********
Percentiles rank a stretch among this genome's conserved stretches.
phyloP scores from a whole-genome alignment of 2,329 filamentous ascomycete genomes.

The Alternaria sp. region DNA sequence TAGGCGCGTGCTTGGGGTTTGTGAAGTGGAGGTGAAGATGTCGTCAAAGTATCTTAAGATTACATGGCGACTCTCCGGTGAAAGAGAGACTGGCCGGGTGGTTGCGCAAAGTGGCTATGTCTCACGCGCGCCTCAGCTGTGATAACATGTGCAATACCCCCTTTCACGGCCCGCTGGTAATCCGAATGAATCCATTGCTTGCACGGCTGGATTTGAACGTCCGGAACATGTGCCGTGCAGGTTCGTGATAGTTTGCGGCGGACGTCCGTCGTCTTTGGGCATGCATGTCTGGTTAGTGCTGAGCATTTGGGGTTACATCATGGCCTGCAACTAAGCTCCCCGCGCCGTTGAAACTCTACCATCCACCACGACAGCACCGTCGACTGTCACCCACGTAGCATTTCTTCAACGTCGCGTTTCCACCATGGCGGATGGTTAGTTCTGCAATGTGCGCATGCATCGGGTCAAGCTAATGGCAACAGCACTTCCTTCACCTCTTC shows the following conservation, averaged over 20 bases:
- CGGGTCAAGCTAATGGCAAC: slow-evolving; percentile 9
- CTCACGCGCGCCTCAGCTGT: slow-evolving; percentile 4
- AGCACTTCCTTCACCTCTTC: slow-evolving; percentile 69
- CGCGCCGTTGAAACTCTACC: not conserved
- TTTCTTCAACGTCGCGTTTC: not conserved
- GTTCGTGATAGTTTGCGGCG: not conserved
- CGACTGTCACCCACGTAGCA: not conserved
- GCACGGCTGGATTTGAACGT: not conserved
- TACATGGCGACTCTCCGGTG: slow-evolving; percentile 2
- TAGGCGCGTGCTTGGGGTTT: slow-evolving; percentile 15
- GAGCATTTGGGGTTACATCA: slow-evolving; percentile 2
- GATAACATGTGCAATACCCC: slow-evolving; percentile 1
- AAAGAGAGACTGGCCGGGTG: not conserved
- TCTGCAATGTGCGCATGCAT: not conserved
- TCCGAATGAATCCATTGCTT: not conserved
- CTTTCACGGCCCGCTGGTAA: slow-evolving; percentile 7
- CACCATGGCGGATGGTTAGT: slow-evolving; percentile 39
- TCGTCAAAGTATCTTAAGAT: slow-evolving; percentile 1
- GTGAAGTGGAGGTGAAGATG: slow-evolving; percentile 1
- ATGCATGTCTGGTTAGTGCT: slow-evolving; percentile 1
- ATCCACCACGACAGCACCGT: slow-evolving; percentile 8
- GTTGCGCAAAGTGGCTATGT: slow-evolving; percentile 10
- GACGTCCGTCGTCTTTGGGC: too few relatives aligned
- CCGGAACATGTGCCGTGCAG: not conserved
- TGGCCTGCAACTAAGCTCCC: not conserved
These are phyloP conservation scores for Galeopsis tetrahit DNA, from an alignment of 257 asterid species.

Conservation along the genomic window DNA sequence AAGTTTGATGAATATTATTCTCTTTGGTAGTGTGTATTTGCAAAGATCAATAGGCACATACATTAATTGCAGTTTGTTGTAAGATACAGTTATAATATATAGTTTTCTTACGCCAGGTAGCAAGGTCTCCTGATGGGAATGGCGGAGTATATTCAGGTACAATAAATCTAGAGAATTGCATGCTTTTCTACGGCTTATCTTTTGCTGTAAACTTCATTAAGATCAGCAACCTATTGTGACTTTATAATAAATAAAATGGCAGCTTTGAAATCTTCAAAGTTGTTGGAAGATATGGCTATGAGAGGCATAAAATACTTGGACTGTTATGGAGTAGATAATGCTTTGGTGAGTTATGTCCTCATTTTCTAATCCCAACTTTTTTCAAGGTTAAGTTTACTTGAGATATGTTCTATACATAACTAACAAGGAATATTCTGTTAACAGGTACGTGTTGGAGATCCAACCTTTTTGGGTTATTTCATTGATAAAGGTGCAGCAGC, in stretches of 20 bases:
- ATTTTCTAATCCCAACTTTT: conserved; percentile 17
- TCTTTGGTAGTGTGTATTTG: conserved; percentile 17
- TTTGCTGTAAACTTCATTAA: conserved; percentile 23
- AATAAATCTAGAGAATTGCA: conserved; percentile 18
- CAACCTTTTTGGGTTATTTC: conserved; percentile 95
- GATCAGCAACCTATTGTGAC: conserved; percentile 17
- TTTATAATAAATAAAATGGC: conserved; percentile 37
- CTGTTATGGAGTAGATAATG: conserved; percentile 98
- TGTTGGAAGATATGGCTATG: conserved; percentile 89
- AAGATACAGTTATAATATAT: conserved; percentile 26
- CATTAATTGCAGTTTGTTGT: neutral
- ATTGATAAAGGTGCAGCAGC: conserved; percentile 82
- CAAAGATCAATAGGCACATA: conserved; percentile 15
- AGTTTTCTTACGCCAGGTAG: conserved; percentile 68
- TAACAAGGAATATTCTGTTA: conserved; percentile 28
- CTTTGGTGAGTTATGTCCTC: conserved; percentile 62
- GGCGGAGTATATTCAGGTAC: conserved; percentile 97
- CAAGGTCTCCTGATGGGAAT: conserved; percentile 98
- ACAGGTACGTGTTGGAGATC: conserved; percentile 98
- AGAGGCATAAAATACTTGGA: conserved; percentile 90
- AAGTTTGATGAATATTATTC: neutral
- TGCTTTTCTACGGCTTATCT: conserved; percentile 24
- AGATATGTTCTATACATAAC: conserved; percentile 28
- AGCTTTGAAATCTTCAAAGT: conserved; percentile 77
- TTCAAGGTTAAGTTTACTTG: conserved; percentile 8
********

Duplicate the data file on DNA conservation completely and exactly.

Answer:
Percentiles rank a stretch among this genome's conserved stretches.
phyloP scores from a whole-genome alignment of 2,329 filamentous ascomycete genomes.

The Alternaria sp. region DNA sequence TAGGCGCGTGCTTGGGGTTTGTGAAGTGGAGGTGAAGATGTCGTCAAAGTATCTTAAGATTACATGGCGACTCTCCGGTGAAAGAGAGACTGGCCGGGTGGTTGCGCAAAGTGGCTATGTCTCACGCGCGCCTCAGCTGTGATAACATGTGCAATACCCCCTTTCACGGCCCGCTGGTAATCCGAATGAATCCATTGCTTGCACGGCTGGATTTGAACGTCCGGAACATGTGCCGTGCAGGTTCGTGATAGTTTGCGGCGGACGTCCGTCGTCTTTGGGCATGCATGTCTGGTTAGTGCTGAGCATTTGGGGTTACATCATGGCCTGCAACTAAGCTCCCCGCGCCGTTGAAACTCTACCATCCACCACGACAGCACCGTCGACTGTCACCCACGTAGCATTTCTTCAACGTCGCGTTTCCACCATGGCGGATGGTTAGTTCTGCAATGTGCGCATGCATCGGGTCAAGCTAATGGCAACAGCACTTCCTTCACCTCTTC shows the following conservation, averaged over 20 bases:
- CGGGTCAAGCTAATGGCAAC: slow-evolving; percentile 9
- CTCACGCGCGCCTCAGCTGT: slow-evolving; percentile 4
- AGCACTTCCTTCACCTCTTC: slow-evolving; percentile 69
- CGCGCCGTTGAAACTCTACC: not conserved
- TTTCTTCAACGTCGCGTTTC: not conserved
- GTTCGTGATAGTTTGCGGCG: not conserved
- CGACTGTCACCCACGTAGCA: not conserved
- GCACGGCTGGATTTGAACGT: not conserved
- TACATGGCGACTCTCCGGTG: slow-evolving; percentile 2
- TAGGCGCGTGCTTGGGGTTT: slow-evolving; percentile 15
- GAGCATTTGGGGTTACATCA: slow-evolving; percentile 2
- GATAACATGTGCAATACCCC: slow-evolving; percentile 1
- AAAGAGAGACTGGCCGGGTG: not conserved
- TCTGCAATGTGCGCATGCAT: not conserved
- TCCGAATGAATCCATTGCTT: not conserved
- CTTTCACGGCCCGCTGGTAA: slow-evolving; percentile 7
- CACCATGGCGGATGGTTAGT: slow-evolving; percentile 39
- TCGTCAAAGTATCTTAAGAT: slow-evolving; percentile 1
- GTGAAGTGGAGGTGAAGATG: slow-evolving; percentile 1
- ATGCATGTCTGGTTAGTGCT: slow-evolving; percentile 1
- ATCCACCACGACAGCACCGT: slow-evolving; percentile 8
- GTTGCGCAAAGTGGCTATGT: slow-evolving; percentile 10
- GACGTCCGTCGTCTTTGGGC: too few relatives aligned
- CCGGAACATGTGCCGTGCAG: not conserved
- TGGCCTGCAACTAAGCTCCC: not conserved
These are phyloP conservation scores for Galeopsis tetrahit DNA, from an alignment of 257 asterid species.

Conservation along the genomic window DNA sequence AAGTTTGATGAATATTATTCTCTTTGGTAGTGTGTATTTGCAAAGATCAATAGGCACATACATTAATTGCAGTTTGTTGTAAGATACAGTTATAATATATAGTTTTCTTACGCCAGGTAGCAAGGTCTCCTGATGGGAATGGCGGAGTATATTCAGGTACAATAAATCTAGAGAATTGCATGCTTTTCTACGGCTTATCTTTTGCTGTAAACTTCATTAAGATCAGCAACCTATTGTGACTTTATAATAAATAAAATGGCAGCTTTGAAATCTTCAAAGTTGTTGGAAGATATGGCTATGAGAGGCATAAAATACTTGGACTGTTATGGAGTAGATAATGCTTTGGTGAGTTATGTCCTCATTTTCTAATCCCAACTTTTTTCAAGGTTAAGTTTACTTGAGATATGTTCTATACATAACTAACAAGGAATATTCTGTTAACAGGTACGTGTTGGAGATCCAACCTTTTTGGGTTATTTCATTGATAAAGGTGCAGCAGC, in stretches of 20 bases:
- ATTTTCTAATCCCAACTTTT: conserved; percentile 17
- TCTTTGGTAGTGTGTATTTG: conserved; percentile 17
- TTTGCTGTAAACTTCATTAA: conserved; percentile 23
- AATAAATCTAGAGAATTGCA: conserved; percentile 18
- CAACCTTTTTGGGTTATTTC: conserved; percentile 95
- GATCAGCAACCTATTGTGAC: conserved; percentile 17
- TTTATAATAAATAAAATGGC: conserved; percentile 37
- CTGTTATGGAGTAGATAATG: conserved; percentile 98
- TGTTGGAAGATATGGCTATG: conserved; percentile 89
- AAGATACAGTTATAATATAT: conserved; percentile 26
- CATTAATTGCAGTTTGTTGT: neutral
- ATTGATAAAGGTGCAGCAGC: conserved; percentile 82
- CAAAGATCAATAGGCACATA: conserved; percentile 15
- AGTTTTCTTACGCCAGGTAG: conserved; percentile 68
- TAACAAGGAATATTCTGTTA: conserved; percentile 28
- CTTTGGTGAGTTATGTCCTC: conserved; percentile 62
- GGCGGAGTATATTCAGGTAC: conserved; percentile 97
- CAAGGTCTCCTGATGGGAAT: conserved; percentile 98
- ACAGGTACGTGTTGGAGATC: conserved; percentile 98
- AGAGGCATAAAATACTTGGA: conserved; percentile 90
- AAGTTTGATGAATATTATTC: neutral
- TGCTTTTCTACGGCTTATCT: conserved; percentile 24
- AGATATGTTCTATACATAAC: conserved; percentile 28
- AGCTTTGAAATCTTCAAAGT: conserved; percentile 77
- TTCAAGGTTAAGTTTACTTG: conserved; percentile 8